Thursday, May 03, 2007

Section 201(c) and Photographs

In 2001, the Supreme Court handed won its opinion in Tasini v. New York Times, 533 U.S. 483 an opinion by Justice Ginsburg. That opinion was decided on the revision prong of Section 201(c), which reads:

(c) Contributions to Collective Works. — Copyright in each separate contribution to a collective work is distinct from copyright in the collective work as a whole, and vests initially in the author of the contribution. In the absence of an express transfer of the copyright or of any rights under it, the owner of copyright in the collective work is presumed to have acquired only the privilege of reproducing and distributing the contribution as part of that particular collective work, any revision of that collective work, and any later collective work in the same series.

The Court held that by authorizing the reproduction of free-lancers’ works in different databases (NEXIS and the GPO), the Times was found to fall outside the 201(c) privilege. I agree the Times should have lost, but think there was a simpler, more-intuitive ground: There is no doubt that NEXIS, the GPO, and other third-party collective works are “entirely different collective works” from “that particular collective work,” i.e., the issue of The New York Times in which the contribution originally appeared. One need not, therefore, have worried about whether there was any “revision of that collective work” since the collective work at issue was not “that particular collective work.”

An April 30th opinion by Judge Raymond Fischer of the Ninth Circuit, Jarvis v. K2, Inc., 2007 WL 1239222 (9th Cir. April 30, 2007), explores another aspect of Section 201(c), the difference between derivative works and collective works. (HT to Bakari Brock). (This link will take you to the opinion and a link to exhibits). The opinion is very well written and reasoned: the damages part of the opinion should also be carefully studied, as the photographer plaintiff cleaned up big-time.

Jarvis delivered photographs (lots of them) to K2, a maker of outdoor sporting goods under some unique contractual provisions very favorable to Jarvis, and many of which K2 appears to have breached. The 201(c) issue arose out of K2’s making collage advertisements out of 24 of Jarvis’ photos, rather than using them as straight reproductions. The district court found that the collage was a collective work and that K2’s conduct was excused by Section 201(c). The court of appeals reversed:

[T]he collage ads were derivative rather than collective works. In accordance with his usual practice, Jarvis delivered all of his images to K2 in the form of identical square slides. The collage ads did not merely compile these slides as an album might, or as Jarvis' own website does. To the contrary, the ads shrank, expanded, distorted, overlaid and otherwise edited the original images, while also combining them with photos taken by other photographers, additional graphics, the K2 logo and marketing slogans. In the “SP5” ad, for example, Jarvis' six photos are of all different shapes and sizes, one of them has a drawing of a falling skier superimposed, there are at least six photos not taken by Jarvis in the arrangement and K2's logo and the slogan “Are You Listening” are prominently displayed. Similarly, in the “FT10” ad, seven of Jarvis' photos are arranged in trapezoidal wooden frames of different sizes along with more than a dozen other photos, and the words “Factory Team: Forty Years in the Making” appear in the upper right-hand section of the ad. The two remaining collage ads, “SP6” and “FT11,” are strikingly similar, respectively, to the SP5 and FT10 ads; the SP6 ad is largely a vertically aligned version of the SP5 ad while the FT11 ad is largely a black-and-white version of the FT10 ad.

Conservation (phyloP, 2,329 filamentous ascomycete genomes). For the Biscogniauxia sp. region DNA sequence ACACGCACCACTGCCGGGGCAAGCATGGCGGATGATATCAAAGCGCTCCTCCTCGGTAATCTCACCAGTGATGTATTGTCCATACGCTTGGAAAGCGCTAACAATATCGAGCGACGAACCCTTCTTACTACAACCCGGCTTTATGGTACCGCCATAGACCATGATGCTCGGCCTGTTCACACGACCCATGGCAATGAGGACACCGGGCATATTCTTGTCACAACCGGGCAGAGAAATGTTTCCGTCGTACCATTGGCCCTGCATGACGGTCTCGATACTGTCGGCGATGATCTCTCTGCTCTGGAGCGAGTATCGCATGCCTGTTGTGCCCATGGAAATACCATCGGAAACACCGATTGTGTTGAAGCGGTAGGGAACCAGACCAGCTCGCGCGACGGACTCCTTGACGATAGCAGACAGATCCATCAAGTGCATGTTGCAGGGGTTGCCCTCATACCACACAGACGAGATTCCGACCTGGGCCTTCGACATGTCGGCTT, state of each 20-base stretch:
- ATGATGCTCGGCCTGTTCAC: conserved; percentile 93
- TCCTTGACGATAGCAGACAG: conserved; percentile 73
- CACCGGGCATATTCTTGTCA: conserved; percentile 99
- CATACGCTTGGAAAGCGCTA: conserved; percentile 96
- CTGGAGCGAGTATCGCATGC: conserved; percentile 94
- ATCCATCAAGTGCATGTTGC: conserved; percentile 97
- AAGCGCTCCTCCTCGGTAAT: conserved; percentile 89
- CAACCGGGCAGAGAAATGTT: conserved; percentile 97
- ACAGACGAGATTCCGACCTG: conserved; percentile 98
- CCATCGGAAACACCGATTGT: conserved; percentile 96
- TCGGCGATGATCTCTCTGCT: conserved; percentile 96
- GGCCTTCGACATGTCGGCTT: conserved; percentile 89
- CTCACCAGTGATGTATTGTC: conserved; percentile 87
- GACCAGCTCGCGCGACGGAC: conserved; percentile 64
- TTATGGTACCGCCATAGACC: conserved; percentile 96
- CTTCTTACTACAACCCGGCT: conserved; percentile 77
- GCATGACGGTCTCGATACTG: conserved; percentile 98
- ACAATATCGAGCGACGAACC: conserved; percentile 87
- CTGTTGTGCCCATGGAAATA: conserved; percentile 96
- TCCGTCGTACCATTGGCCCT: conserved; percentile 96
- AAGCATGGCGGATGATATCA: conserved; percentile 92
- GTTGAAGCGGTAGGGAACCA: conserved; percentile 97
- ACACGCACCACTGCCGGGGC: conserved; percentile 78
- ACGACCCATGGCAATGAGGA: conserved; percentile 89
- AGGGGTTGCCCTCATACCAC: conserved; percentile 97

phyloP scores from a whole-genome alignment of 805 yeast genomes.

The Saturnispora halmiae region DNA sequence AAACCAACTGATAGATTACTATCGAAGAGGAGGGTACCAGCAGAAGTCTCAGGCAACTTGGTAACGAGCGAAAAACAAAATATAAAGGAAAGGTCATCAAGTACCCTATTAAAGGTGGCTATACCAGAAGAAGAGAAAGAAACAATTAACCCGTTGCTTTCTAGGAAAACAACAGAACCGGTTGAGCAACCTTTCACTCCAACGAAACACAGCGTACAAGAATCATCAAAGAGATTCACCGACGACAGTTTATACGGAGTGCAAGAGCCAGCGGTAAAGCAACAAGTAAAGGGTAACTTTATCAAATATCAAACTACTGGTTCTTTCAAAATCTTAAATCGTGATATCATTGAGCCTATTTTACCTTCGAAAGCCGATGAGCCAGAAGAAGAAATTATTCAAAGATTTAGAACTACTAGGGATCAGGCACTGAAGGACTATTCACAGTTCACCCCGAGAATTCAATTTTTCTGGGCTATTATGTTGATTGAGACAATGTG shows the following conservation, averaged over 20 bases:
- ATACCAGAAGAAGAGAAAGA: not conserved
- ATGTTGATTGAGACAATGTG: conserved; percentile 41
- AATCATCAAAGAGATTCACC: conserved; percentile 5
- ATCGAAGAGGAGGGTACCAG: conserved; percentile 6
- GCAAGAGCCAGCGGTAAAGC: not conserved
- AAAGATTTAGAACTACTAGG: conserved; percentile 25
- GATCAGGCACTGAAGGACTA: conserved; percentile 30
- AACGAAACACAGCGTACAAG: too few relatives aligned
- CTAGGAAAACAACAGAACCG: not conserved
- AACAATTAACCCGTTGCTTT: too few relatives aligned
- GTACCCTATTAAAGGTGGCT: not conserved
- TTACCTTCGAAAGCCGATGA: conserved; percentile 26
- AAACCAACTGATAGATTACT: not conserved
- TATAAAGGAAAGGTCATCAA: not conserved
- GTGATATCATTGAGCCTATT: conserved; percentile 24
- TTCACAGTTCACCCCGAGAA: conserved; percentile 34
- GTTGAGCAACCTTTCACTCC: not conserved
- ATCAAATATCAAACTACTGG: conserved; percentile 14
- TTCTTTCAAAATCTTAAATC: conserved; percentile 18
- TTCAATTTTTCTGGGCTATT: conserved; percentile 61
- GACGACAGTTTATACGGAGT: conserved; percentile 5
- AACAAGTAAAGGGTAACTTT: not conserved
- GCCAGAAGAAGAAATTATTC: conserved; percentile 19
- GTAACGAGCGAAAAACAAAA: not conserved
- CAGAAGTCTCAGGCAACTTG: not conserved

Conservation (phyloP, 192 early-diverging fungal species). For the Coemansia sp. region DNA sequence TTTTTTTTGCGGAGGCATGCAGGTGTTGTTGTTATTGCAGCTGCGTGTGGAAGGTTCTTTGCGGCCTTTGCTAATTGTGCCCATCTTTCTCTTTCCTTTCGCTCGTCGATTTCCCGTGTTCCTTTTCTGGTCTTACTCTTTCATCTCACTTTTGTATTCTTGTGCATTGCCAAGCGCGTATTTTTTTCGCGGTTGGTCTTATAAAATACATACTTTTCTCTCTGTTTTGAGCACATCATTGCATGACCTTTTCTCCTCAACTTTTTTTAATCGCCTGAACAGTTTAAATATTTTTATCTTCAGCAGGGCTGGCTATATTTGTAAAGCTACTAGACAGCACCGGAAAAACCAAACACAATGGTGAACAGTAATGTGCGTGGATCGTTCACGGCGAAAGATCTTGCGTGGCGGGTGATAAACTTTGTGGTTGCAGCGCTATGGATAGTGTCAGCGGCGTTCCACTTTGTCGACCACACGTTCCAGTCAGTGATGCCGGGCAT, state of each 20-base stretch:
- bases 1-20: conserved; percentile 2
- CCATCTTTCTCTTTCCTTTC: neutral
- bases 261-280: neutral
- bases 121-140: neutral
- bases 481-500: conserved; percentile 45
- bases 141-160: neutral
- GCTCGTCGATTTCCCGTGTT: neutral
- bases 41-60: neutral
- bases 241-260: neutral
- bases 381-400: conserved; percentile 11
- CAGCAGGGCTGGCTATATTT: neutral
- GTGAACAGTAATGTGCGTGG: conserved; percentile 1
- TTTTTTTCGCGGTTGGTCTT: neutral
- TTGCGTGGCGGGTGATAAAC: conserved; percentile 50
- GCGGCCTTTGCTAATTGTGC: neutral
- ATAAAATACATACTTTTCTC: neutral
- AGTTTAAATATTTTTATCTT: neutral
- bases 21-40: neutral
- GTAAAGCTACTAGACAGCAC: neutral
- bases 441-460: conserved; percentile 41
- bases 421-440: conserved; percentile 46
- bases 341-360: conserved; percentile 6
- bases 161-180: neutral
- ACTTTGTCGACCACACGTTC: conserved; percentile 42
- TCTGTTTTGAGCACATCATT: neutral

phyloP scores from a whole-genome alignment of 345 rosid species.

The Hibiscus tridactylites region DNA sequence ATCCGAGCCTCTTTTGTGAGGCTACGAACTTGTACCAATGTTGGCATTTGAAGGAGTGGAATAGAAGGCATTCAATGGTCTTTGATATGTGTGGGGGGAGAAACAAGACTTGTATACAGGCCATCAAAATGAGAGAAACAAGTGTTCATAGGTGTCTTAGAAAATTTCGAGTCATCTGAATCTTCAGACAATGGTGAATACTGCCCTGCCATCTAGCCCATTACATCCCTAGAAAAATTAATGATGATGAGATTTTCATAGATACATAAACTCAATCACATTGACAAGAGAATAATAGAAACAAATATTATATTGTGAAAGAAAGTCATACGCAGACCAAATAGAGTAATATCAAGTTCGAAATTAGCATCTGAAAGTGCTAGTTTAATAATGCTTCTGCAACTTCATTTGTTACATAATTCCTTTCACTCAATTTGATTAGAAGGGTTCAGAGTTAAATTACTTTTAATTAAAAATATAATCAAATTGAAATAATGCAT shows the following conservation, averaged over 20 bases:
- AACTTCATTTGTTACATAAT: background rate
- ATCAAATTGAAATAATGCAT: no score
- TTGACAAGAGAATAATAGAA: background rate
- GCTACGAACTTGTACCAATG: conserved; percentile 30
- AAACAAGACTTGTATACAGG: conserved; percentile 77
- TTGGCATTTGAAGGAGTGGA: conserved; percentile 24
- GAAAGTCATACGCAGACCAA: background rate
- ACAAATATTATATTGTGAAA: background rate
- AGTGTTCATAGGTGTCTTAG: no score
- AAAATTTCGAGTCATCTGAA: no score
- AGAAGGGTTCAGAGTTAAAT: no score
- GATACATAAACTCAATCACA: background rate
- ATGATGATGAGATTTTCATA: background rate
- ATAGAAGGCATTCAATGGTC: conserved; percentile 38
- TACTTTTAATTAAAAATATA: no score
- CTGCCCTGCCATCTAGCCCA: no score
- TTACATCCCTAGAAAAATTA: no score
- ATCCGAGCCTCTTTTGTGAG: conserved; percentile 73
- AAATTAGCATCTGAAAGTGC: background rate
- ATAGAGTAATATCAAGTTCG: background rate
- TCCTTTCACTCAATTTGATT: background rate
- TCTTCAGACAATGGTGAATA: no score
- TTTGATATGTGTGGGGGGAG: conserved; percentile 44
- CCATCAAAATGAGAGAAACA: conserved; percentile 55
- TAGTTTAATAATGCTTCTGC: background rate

The changes to which K2 subjected Jarvis' images are examples of the “recast [ing], transform[ing], or adapt[ing]” and “editorial revisions, annotations, elaborations, or other modifications” that define derivative works. See § 101. Jarvis delivered the images to K2 in one form, and they were subsequently used in the collage ads in a quite different (though still recognizable) form. The ads did not simply compile or collect Jarvis' images, but rather altered them in various ways and fused them with other images and artistic elements into new works that were based on-i.e., derivative of-Jarvis' original images. These circumstances are somewhat similar to Mirage Editions, Inc. v. Albuquerque A.R.T. Co ., 856 F.2d 1341 (9th Cir.1988), in which the appellant purchased art prints, encased them in a black plastic border, glued them onto ceramic tiles and then sold the resulting products. We held that “[b]y borrowing and mounting the preexisting, copyrighted individual art images ... appellant has prepared a derivative work and infringed the subject copyrights.” Id. at 1343. Even more analogous is Greenberg v. Nat'l Geographic Soc'y, 244 F.3d 1267 (11th Cir.2001), in which the National Geographical Society's animated sequence of magazine cover images “repositioned Greenberg's photograph from a horizontal representation of the diver into a vertical presentation of that diver.” Id. at 1274. According to the court, “[m]anifestly, this ... arrangement of preexisting copyrighted photographs constitutes ... with reference to the Greenberg photograph, a derivative work.” Id.